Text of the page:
Ruggedly beautiful Eldorado Canyon lures visitors seeking unique outdoor experiences close to Las Vegas. Its somewhat lurid past adds Old West flavor to such activities as touring the area’s oldest mine, horseback rides through striking backcountry, exploring the Colorado River’s coves by canoe or kayak or heading upriver by motorized raft. The area also attracts hikers, birders, photographers, off-highway enthusiasts and anybody looking for a satisfying short scenic drive.
Eldorado Canyon lies off U.S. Highway 95 south of Railroad Pass. Follow us U.S. 93/95 toward Boulder City. Near Railroad Pass, head south on U.S. 95 and drive 10 miles to the junction with Nevada Route 165. This road climbs 11 miles to a 3,000-foot pass near old Nelson, where weathered remnants of buildings from the late 1800s and early 1900s mingle with modern residences. The highway then drops into the colorful canyon named for the fabled city of gold that Spanish explorers sought for centuries.
The highway follows a major wash with unusual eroded rock monoliths as it winds seven miles to a viewpoint overlooking the Colorado River where Nelson’s Landing once served the sturdy little steamboats that plied the river. For some 40 years, steamboats putting in at Nelson’s Landing provided a lifeline for the remote mining camp and surrounding mines before there were highways and long before dams harnessed the river’s flow. Hikers, horseback riders and off-roaders use the area’s old mine roads to explore the hills and river coves.
The road through Eldorado Canyon often boasts more spring wildflowers than elsewhere in our area. Even in dry years like this one, visitors enjoy a fair showing of blossoms at this time of year. Roadside perennials like brittlebush crowd the pavement, their mounded gray-green foliage topped with golden flowers. Purple fiddle-necked phacelia, blue spires of lupine, red Indian paintbrush, orange mallow and fucsia penstemon paint the desert landscape. Beavertail cactus bearing hot pink flowers are the earliest among several varieties. For a closer look, find a place to park well off the pavement and stroll about.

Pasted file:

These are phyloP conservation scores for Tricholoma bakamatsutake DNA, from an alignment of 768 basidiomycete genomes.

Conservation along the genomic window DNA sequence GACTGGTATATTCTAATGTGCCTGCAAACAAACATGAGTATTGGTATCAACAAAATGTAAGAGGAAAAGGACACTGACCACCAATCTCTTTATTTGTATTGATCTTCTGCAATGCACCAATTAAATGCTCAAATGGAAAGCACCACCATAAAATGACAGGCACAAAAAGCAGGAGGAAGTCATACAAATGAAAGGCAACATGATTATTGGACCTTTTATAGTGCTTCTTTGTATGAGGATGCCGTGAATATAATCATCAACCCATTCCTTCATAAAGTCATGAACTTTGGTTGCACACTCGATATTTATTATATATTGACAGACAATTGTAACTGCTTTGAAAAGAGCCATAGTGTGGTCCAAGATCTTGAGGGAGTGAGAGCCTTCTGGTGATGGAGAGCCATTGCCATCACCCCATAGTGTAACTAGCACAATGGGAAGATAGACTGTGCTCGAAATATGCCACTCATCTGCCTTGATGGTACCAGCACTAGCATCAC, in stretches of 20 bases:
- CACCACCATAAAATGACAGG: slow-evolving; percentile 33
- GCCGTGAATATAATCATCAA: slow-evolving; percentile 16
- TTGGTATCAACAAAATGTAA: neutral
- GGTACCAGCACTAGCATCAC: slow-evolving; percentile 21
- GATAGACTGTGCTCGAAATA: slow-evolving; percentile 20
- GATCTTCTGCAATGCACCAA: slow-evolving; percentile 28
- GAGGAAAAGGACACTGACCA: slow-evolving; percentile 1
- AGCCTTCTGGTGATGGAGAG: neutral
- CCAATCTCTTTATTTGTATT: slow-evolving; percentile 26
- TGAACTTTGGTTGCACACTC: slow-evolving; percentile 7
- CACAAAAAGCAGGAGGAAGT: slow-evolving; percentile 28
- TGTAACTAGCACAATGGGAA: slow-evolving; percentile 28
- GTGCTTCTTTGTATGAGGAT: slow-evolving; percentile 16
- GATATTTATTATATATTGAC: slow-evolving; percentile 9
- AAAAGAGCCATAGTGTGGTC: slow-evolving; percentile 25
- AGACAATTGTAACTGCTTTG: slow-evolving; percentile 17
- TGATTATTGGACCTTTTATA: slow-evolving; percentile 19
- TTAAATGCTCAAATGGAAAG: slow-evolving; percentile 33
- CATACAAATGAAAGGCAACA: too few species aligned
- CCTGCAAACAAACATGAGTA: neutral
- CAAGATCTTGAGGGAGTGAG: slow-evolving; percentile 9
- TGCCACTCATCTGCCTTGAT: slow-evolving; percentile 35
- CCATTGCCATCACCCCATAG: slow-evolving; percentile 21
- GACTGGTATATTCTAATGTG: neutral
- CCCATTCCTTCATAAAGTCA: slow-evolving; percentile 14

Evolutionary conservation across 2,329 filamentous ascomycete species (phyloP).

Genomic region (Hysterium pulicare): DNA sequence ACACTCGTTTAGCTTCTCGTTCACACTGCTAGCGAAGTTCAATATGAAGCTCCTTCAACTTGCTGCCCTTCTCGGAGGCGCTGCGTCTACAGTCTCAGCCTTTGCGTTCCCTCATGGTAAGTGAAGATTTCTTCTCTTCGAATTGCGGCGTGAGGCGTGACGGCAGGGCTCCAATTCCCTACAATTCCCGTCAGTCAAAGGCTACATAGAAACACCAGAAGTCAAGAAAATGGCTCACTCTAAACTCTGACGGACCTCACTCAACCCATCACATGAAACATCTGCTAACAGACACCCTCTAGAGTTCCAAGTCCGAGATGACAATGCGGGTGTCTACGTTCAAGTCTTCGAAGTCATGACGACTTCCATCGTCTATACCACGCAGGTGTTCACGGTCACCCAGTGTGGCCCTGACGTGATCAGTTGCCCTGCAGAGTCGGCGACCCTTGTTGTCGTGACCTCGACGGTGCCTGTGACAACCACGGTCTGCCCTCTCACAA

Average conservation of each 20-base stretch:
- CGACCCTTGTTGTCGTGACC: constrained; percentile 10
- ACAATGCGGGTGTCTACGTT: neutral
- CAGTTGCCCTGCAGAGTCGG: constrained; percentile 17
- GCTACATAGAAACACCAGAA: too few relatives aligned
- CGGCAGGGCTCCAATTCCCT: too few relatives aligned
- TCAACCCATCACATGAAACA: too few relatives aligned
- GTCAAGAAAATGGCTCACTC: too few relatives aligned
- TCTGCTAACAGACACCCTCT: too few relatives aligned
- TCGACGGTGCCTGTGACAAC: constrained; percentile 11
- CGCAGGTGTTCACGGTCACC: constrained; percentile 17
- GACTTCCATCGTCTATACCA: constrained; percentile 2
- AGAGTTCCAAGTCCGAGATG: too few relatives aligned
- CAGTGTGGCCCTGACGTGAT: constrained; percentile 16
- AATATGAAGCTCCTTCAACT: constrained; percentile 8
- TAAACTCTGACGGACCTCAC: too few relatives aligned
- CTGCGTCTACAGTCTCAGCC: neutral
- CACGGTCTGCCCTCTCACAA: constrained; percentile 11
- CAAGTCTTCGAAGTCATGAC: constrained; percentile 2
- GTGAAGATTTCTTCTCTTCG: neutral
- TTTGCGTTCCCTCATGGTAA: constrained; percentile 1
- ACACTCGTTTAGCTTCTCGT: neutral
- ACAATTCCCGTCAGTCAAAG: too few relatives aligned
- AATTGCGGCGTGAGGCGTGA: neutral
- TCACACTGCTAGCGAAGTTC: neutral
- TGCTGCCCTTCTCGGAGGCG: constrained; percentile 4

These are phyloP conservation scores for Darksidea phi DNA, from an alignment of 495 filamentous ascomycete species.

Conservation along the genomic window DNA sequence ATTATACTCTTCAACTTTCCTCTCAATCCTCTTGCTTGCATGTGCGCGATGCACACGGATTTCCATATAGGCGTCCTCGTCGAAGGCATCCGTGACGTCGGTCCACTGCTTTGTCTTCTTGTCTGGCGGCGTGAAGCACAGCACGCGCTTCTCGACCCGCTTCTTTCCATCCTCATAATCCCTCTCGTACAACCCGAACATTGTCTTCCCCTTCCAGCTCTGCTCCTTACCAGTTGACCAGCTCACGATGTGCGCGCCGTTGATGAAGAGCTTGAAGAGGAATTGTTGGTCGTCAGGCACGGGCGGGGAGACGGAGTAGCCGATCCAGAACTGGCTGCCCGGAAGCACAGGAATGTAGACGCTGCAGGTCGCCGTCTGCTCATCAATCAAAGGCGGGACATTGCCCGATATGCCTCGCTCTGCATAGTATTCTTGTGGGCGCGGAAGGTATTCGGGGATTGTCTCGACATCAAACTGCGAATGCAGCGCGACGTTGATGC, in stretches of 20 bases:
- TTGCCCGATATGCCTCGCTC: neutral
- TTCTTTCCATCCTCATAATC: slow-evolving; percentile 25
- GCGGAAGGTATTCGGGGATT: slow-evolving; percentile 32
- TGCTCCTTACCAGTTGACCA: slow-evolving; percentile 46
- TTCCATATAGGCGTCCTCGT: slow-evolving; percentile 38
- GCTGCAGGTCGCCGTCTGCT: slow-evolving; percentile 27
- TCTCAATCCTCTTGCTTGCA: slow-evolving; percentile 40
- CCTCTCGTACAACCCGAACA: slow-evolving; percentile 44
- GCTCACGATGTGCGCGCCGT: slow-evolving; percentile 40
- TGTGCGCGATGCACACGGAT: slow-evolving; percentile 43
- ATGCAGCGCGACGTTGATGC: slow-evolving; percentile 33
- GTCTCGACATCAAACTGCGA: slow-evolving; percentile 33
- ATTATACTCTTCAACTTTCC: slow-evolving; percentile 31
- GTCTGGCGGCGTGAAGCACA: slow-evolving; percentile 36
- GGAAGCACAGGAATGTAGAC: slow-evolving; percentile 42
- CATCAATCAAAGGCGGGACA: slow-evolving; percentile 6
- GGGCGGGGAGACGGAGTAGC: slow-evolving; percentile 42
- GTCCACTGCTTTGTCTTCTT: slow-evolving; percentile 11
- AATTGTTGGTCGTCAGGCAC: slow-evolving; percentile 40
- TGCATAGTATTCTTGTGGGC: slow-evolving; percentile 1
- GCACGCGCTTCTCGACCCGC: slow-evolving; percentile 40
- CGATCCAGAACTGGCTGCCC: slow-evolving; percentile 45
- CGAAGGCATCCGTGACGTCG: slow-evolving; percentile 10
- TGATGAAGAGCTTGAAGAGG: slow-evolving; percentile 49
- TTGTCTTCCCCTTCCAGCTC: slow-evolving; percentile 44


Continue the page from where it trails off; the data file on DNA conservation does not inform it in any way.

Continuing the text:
Fascinating glimpses of the past await those who visit the underground adventure offered by Eldorado Canyon Mine Tours at Nevada’s oldest mine, the Techatticup. Long before American acquisition of the desert Southwest, native people and early Spanish explorers dug for prized minerals in Eldorado Canyon. When American explorers reached the area, prospectors soon followed. By the 1860s, promising claims drew miners to the canyon. Soon the Techatticup and other nearby mines employed about 300 men in unruly camps far from the reach of the law. Order had to be kept by federal troops, who came up the river from Fort Mohave in Arizona Territory and deployed for a while at their own camp.
Spend an hour underground exploring the past with a well-informed guide. Mine tours are offered daily from
9:15 a.m. to 2:15 p.m., as often as at least four people wanting a tour arrive at the tour center on the left side of the highway. Tours cost $12.50 for adults and $7.50 for children 12 and younger. The mine tunnels remain at about 70 degrees all year. Wear closed shoes. The family-owned enterprise also offers self-guided blue-water river excursions by canoe or kayak. Rentals range from $25 to $30 for the first day and $15 to $20 each day thereafter. For either adventure, reserve online at eldoradominetours.com or call
The mine tour should soon be part of a new tourism package starting in April. The operators of the popular Black Canyon Raft Trips will bring their tourist vans to the mine for the tour before putting their rafts in the water at Nelson’s Landing and heading upstream to Willow Beach. Return will be by van with a stop at Hoover Dam. Call 294-1414 for information and reservations.
The old roads and washes around Eldorado Canyon make for good horseback riding. Guided rides start at
9 a.m. from a stable just down the canyon from the mine tour center. Riders pay $129 for a half-day ride with a picnic lunch and round-trip transportation from Las Vegas. Call 527-8342 for more details.
Margo Bartlett Pesek’s Trip of the Week column appears on Sundays.